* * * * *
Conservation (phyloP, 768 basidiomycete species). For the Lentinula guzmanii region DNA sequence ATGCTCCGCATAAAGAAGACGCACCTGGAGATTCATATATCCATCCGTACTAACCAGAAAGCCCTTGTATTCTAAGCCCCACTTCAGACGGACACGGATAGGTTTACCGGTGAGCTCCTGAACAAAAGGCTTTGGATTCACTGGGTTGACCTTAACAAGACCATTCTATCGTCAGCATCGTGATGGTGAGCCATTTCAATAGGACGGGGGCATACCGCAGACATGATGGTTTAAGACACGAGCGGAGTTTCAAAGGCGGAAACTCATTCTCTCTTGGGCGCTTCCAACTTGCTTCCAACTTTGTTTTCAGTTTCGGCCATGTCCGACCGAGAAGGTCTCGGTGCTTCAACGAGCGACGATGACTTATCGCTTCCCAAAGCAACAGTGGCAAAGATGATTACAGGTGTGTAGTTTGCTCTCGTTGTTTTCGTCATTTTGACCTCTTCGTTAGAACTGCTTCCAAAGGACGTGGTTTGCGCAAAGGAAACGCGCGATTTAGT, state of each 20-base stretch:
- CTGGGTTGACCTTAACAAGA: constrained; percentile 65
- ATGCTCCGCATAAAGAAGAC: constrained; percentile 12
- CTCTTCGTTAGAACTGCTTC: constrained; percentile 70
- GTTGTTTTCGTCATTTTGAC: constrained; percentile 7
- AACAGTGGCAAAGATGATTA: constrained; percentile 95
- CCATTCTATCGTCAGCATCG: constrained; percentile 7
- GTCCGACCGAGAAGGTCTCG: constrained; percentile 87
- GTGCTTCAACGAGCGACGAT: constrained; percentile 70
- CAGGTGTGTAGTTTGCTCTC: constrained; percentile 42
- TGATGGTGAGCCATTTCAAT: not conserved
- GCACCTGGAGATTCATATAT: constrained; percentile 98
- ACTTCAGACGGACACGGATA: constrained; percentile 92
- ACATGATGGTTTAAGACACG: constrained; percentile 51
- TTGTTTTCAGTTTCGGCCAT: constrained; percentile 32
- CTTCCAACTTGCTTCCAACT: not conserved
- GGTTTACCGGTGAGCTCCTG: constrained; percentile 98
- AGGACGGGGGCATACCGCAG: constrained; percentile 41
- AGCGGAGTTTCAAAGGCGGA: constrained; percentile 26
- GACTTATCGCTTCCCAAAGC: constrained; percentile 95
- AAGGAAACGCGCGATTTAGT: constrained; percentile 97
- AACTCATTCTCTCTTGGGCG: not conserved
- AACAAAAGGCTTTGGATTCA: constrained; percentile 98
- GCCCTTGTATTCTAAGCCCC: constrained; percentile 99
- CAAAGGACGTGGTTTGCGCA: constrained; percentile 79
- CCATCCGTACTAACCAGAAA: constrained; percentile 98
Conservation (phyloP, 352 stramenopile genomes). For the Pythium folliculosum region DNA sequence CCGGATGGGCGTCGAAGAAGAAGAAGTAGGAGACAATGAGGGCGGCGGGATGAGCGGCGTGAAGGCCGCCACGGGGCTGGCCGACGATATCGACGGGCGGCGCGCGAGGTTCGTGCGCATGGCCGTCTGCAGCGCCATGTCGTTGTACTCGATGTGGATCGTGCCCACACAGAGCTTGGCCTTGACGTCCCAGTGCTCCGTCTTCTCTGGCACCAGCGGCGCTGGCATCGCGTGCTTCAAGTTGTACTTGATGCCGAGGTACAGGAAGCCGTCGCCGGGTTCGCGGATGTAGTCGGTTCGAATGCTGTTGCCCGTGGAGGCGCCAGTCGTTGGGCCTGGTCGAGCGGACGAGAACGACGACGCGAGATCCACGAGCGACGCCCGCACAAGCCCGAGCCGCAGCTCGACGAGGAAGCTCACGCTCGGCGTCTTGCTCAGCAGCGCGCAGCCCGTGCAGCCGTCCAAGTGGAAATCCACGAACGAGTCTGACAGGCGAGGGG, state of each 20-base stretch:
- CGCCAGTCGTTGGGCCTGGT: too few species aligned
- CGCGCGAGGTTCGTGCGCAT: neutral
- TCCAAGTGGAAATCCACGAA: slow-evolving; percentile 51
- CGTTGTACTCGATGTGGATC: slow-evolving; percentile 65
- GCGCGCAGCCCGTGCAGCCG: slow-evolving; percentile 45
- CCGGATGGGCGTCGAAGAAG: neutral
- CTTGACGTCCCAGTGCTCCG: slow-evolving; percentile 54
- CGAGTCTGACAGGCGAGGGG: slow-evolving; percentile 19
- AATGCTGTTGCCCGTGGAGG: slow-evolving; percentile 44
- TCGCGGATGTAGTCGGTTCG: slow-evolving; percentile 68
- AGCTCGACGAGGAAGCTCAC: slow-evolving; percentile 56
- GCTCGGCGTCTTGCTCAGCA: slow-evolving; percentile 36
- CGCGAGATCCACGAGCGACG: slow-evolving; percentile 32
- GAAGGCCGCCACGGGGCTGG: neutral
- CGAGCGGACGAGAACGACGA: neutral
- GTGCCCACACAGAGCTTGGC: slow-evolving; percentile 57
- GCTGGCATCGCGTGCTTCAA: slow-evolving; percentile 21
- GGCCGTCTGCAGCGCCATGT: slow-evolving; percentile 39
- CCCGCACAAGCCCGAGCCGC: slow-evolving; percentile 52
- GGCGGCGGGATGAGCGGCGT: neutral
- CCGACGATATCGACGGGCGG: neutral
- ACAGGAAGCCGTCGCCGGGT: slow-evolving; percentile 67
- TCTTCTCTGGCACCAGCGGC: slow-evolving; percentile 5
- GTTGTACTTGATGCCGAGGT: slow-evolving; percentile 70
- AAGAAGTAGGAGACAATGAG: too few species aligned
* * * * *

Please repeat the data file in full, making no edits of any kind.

Conservation (phyloP, 768 basidiomycete species). For the Lentinula guzmanii region DNA sequence ATGCTCCGCATAAAGAAGACGCACCTGGAGATTCATATATCCATCCGTACTAACCAGAAAGCCCTTGTATTCTAAGCCCCACTTCAGACGGACACGGATAGGTTTACCGGTGAGCTCCTGAACAAAAGGCTTTGGATTCACTGGGTTGACCTTAACAAGACCATTCTATCGTCAGCATCGTGATGGTGAGCCATTTCAATAGGACGGGGGCATACCGCAGACATGATGGTTTAAGACACGAGCGGAGTTTCAAAGGCGGAAACTCATTCTCTCTTGGGCGCTTCCAACTTGCTTCCAACTTTGTTTTCAGTTTCGGCCATGTCCGACCGAGAAGGTCTCGGTGCTTCAACGAGCGACGATGACTTATCGCTTCCCAAAGCAACAGTGGCAAAGATGATTACAGGTGTGTAGTTTGCTCTCGTTGTTTTCGTCATTTTGACCTCTTCGTTAGAACTGCTTCCAAAGGACGTGGTTTGCGCAAAGGAAACGCGCGATTTAGT, state of each 20-base stretch:
- CTGGGTTGACCTTAACAAGA: constrained; percentile 65
- ATGCTCCGCATAAAGAAGAC: constrained; percentile 12
- CTCTTCGTTAGAACTGCTTC: constrained; percentile 70
- GTTGTTTTCGTCATTTTGAC: constrained; percentile 7
- AACAGTGGCAAAGATGATTA: constrained; percentile 95
- CCATTCTATCGTCAGCATCG: constrained; percentile 7
- GTCCGACCGAGAAGGTCTCG: constrained; percentile 87
- GTGCTTCAACGAGCGACGAT: constrained; percentile 70
- CAGGTGTGTAGTTTGCTCTC: constrained; percentile 42
- TGATGGTGAGCCATTTCAAT: not conserved
- GCACCTGGAGATTCATATAT: constrained; percentile 98
- ACTTCAGACGGACACGGATA: constrained; percentile 92
- ACATGATGGTTTAAGACACG: constrained; percentile 51
- TTGTTTTCAGTTTCGGCCAT: constrained; percentile 32
- CTTCCAACTTGCTTCCAACT: not conserved
- GGTTTACCGGTGAGCTCCTG: constrained; percentile 98
- AGGACGGGGGCATACCGCAG: constrained; percentile 41
- AGCGGAGTTTCAAAGGCGGA: constrained; percentile 26
- GACTTATCGCTTCCCAAAGC: constrained; percentile 95
- AAGGAAACGCGCGATTTAGT: constrained; percentile 97
- AACTCATTCTCTCTTGGGCG: not conserved
- AACAAAAGGCTTTGGATTCA: constrained; percentile 98
- GCCCTTGTATTCTAAGCCCC: constrained; percentile 99
- CAAAGGACGTGGTTTGCGCA: constrained; percentile 79
- CCATCCGTACTAACCAGAAA: constrained; percentile 98
Conservation (phyloP, 352 stramenopile genomes). For the Pythium folliculosum region DNA sequence CCGGATGGGCGTCGAAGAAGAAGAAGTAGGAGACAATGAGGGCGGCGGGATGAGCGGCGTGAAGGCCGCCACGGGGCTGGCCGACGATATCGACGGGCGGCGCGCGAGGTTCGTGCGCATGGCCGTCTGCAGCGCCATGTCGTTGTACTCGATGTGGATCGTGCCCACACAGAGCTTGGCCTTGACGTCCCAGTGCTCCGTCTTCTCTGGCACCAGCGGCGCTGGCATCGCGTGCTTCAAGTTGTACTTGATGCCGAGGTACAGGAAGCCGTCGCCGGGTTCGCGGATGTAGTCGGTTCGAATGCTGTTGCCCGTGGAGGCGCCAGTCGTTGGGCCTGGTCGAGCGGACGAGAACGACGACGCGAGATCCACGAGCGACGCCCGCACAAGCCCGAGCCGCAGCTCGACGAGGAAGCTCACGCTCGGCGTCTTGCTCAGCAGCGCGCAGCCCGTGCAGCCGTCCAAGTGGAAATCCACGAACGAGTCTGACAGGCGAGGGG, state of each 20-base stretch:
- CGCCAGTCGTTGGGCCTGGT: too few species aligned
- CGCGCGAGGTTCGTGCGCAT: neutral
- TCCAAGTGGAAATCCACGAA: slow-evolving; percentile 51
- CGTTGTACTCGATGTGGATC: slow-evolving; percentile 65
- GCGCGCAGCCCGTGCAGCCG: slow-evolving; percentile 45
- CCGGATGGGCGTCGAAGAAG: neutral
- CTTGACGTCCCAGTGCTCCG: slow-evolving; percentile 54
- CGAGTCTGACAGGCGAGGGG: slow-evolving; percentile 19
- AATGCTGTTGCCCGTGGAGG: slow-evolving; percentile 44
- TCGCGGATGTAGTCGGTTCG: slow-evolving; percentile 68
- AGCTCGACGAGGAAGCTCAC: slow-evolving; percentile 56
- GCTCGGCGTCTTGCTCAGCA: slow-evolving; percentile 36
- CGCGAGATCCACGAGCGACG: slow-evolving; percentile 32
- GAAGGCCGCCACGGGGCTGG: neutral
- CGAGCGGACGAGAACGACGA: neutral
- GTGCCCACACAGAGCTTGGC: slow-evolving; percentile 57
- GCTGGCATCGCGTGCTTCAA: slow-evolving; percentile 21
- GGCCGTCTGCAGCGCCATGT: slow-evolving; percentile 39
- CCCGCACAAGCCCGAGCCGC: slow-evolving; percentile 52
- GGCGGCGGGATGAGCGGCGT: neutral
- CCGACGATATCGACGGGCGG: neutral
- ACAGGAAGCCGTCGCCGGGT: slow-evolving; percentile 67
- TCTTCTCTGGCACCAGCGGC: slow-evolving; percentile 5
- GTTGTACTTGATGCCGAGGT: slow-evolving; percentile 70
- AAGAAGTAGGAGACAATGAG: too few species aligned